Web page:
There are no easy answers. Not when it comes to abortion:  and not when it comes to matters of faith, lived out in the real world.

~~~~~~~~~~~~~

p.s. There’s an account of a similar situation here. In that case, a Roman Catholic priest surprisingly supported a couple’s decision to abort.

Success redefined

The Globe and Mail has chosen Canada’s 2008 nation builder:  Jean Vanier.

Jean VanierM. Vanier was instrumental in changing the way that mentally handicapped people are cared for. In L’Arche communities, founded by M. Vanier, volunteers live round the clock with the mentally handicapped people they serve.

M. Vanier is a devout Roman Catholic. It seems to me that L’Arche (= “the ark”) follows a monastic model of ministry:  devoting one’s entire life to carrying out God’s work in a community set apart from the way people ordinarily live.

The L’Arche model is certainly rooted in the Gospels:  specifically, in Jesus’ admonition to serve “the least of these, my brethren“. Vanier tells the Globe and Mail that he wants to announce a message:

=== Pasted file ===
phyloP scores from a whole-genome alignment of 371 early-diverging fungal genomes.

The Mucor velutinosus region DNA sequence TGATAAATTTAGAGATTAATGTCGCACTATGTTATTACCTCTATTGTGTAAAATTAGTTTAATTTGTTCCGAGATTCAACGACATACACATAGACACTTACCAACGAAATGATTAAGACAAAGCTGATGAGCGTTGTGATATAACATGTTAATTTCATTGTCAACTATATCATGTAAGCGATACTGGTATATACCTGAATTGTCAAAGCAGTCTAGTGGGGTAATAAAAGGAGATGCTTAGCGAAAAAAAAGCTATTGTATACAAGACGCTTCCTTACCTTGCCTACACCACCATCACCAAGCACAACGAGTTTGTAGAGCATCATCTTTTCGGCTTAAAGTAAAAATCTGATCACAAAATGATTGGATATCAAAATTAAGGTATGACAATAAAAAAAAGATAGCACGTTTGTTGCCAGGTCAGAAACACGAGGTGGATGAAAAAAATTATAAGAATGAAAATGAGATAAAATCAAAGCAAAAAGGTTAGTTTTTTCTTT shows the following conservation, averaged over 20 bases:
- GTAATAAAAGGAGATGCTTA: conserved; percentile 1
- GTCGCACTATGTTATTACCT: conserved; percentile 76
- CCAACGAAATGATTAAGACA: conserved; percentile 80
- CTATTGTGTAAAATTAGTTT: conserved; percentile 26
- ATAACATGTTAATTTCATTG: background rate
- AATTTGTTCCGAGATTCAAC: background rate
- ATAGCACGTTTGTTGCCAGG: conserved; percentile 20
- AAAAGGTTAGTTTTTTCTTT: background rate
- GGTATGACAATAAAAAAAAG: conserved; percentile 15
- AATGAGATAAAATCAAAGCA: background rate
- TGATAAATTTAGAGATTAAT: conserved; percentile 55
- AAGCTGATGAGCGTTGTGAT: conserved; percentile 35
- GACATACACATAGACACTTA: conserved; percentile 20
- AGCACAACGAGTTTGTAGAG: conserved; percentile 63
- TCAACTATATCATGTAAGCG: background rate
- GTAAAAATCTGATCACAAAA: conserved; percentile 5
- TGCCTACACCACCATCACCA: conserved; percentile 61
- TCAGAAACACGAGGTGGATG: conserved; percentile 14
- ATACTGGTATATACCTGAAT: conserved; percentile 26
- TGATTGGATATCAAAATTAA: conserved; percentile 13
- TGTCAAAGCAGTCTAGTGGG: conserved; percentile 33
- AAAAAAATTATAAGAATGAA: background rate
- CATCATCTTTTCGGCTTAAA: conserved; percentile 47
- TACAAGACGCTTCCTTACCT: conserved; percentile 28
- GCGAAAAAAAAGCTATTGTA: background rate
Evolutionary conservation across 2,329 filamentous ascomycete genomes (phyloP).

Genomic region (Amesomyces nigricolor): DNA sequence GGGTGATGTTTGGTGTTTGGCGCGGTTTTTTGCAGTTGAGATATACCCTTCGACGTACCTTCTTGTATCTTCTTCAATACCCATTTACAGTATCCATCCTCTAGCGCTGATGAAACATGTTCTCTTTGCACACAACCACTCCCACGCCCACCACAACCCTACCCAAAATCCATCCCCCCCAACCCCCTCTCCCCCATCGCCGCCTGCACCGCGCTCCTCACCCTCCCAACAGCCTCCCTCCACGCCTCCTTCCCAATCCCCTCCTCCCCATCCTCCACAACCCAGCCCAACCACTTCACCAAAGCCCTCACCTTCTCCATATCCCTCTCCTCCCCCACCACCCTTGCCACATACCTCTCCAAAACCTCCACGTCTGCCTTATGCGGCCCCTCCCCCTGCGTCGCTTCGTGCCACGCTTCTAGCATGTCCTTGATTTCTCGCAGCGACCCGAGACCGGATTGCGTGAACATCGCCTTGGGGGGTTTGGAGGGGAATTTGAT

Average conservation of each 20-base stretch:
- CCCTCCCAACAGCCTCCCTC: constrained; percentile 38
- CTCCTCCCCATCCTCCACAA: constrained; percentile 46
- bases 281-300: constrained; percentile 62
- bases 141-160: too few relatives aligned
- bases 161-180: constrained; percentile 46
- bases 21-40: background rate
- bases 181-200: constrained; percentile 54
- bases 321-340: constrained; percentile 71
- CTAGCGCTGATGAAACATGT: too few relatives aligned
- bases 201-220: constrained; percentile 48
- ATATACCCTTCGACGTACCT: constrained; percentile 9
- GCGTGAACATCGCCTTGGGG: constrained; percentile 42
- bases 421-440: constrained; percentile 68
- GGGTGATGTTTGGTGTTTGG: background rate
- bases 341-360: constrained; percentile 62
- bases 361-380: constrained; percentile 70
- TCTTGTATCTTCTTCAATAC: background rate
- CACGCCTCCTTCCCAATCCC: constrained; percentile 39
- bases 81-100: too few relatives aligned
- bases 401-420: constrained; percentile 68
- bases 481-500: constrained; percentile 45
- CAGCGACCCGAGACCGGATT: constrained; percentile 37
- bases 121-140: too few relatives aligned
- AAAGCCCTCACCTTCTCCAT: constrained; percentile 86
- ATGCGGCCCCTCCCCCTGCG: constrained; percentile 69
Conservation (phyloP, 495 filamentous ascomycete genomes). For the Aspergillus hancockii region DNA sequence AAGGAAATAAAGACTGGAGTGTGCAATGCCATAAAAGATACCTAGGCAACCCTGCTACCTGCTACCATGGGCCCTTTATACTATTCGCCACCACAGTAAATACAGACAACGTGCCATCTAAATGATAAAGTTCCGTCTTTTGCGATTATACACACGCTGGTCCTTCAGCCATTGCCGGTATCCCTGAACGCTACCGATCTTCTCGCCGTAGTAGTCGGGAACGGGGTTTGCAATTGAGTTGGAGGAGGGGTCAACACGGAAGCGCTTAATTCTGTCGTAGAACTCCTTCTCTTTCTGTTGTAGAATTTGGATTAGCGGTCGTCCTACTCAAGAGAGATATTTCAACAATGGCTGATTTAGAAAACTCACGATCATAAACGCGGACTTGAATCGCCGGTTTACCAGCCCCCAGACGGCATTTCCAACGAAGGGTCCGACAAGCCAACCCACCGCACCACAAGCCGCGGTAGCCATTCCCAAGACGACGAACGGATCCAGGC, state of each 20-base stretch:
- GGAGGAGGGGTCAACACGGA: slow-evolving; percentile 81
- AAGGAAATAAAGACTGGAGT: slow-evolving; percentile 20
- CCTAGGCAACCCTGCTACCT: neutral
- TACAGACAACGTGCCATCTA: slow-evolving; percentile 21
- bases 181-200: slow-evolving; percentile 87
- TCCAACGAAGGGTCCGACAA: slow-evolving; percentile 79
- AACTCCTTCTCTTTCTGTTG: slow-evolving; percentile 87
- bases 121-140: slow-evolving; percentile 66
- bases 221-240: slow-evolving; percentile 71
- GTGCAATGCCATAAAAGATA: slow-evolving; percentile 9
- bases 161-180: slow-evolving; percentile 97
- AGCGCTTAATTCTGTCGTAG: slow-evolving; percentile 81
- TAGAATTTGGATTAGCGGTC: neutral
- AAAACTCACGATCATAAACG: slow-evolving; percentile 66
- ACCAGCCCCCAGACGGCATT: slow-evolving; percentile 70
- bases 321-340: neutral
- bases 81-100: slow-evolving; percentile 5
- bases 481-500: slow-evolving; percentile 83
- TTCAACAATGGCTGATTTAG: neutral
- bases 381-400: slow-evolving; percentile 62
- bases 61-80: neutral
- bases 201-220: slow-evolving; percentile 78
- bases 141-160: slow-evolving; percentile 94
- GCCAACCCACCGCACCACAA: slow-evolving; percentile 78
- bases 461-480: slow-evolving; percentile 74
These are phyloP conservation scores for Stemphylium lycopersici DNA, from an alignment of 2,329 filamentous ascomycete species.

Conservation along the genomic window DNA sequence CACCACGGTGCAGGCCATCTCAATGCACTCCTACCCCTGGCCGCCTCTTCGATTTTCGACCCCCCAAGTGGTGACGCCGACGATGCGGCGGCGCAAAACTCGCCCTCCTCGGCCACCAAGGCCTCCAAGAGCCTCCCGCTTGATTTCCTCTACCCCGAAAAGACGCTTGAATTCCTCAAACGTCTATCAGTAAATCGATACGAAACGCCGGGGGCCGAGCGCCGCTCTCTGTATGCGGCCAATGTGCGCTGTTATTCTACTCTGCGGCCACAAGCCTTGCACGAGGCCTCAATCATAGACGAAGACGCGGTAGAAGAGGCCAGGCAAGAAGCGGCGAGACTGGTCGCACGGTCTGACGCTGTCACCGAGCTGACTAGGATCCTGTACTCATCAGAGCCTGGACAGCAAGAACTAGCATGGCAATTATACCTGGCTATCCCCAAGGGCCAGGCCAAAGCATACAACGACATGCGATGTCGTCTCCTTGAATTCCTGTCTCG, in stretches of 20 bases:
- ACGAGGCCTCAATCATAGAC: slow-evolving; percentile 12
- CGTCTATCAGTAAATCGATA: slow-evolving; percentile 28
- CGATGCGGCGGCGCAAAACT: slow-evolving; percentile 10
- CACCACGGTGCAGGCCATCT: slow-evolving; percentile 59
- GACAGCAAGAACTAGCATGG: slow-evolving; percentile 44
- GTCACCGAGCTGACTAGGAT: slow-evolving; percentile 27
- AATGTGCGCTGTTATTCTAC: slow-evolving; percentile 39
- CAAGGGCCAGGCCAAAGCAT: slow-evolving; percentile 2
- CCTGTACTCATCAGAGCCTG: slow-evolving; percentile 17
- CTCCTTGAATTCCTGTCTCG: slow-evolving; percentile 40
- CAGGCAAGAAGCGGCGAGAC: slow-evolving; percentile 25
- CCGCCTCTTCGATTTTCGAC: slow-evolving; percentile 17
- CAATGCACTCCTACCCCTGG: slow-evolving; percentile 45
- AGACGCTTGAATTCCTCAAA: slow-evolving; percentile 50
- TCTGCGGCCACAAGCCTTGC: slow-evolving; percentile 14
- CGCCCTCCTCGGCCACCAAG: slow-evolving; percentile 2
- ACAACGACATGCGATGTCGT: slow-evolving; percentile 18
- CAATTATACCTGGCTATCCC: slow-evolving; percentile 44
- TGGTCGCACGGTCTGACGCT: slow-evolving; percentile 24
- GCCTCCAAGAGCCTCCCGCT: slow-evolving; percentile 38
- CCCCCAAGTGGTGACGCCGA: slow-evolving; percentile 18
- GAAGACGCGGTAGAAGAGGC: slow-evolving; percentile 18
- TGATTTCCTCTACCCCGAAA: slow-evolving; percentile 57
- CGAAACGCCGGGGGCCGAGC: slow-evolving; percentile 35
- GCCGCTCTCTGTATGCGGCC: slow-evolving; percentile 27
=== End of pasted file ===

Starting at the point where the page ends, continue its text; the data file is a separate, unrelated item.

That people who are weak have something to bring us, that they are important people and it’s important to listen to them. In some mysterious way, they change us. Being in a world of the strong and powerful, you collect attitudes of power and hardness and invulnerability. [… But] it is vulnerability that brings us together.”

Vanier maintains that we need to redefine success:

Recently, a couple came to him with their one-and-a-half-year-old son, who had an undiagnosed disorder and screamed incessantly. Mr. Vanier asked the mother how she was, and she muttered, “Okay.” He asked the father, a military man, the same question. “Sometimes,” the father said, “I want to throw him out the window.”

Mr. Vanier leans forward in his chair. “And I said to him, ‘I understand. I’ve lived the same thing.'”

He is referring to Lucien, a severely handicapped man who used to live with him and whose endless shrieking began with his mother’s death and rarely stopped. Mr. Vanier often returns to Lucien in his writing: Suffering through that noise helped him understand not only his own limitations but what the families of disabled people must go through, isolated as they often are.